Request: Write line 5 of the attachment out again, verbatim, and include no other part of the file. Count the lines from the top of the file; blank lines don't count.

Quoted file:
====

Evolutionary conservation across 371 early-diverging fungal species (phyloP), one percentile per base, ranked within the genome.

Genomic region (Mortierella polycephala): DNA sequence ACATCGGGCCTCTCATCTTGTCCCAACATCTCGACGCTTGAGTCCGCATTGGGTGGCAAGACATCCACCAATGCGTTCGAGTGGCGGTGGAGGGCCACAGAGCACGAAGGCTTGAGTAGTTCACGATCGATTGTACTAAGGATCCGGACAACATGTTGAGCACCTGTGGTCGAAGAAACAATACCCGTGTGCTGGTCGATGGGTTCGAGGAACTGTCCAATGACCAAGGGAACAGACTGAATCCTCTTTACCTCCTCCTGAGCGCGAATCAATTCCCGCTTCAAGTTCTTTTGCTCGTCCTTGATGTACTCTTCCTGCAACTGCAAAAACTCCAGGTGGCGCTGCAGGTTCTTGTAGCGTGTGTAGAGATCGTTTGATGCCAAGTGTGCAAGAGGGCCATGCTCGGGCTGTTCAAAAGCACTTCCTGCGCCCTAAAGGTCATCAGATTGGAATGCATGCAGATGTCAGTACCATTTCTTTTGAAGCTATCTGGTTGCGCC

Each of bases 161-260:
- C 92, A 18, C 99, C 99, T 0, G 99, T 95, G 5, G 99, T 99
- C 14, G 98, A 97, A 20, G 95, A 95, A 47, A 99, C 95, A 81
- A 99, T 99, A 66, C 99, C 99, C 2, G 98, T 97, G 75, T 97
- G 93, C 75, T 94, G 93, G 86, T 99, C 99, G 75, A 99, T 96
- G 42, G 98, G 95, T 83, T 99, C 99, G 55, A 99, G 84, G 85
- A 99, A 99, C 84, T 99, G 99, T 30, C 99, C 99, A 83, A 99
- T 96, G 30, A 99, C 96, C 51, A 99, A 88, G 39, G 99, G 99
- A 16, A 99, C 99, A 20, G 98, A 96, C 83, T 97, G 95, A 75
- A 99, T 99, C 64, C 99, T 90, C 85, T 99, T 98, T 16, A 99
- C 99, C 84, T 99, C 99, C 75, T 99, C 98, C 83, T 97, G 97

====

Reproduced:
- C 14, G 98, A 97, A 20, G 95, A 95, A 47, A 99, C 95, A 81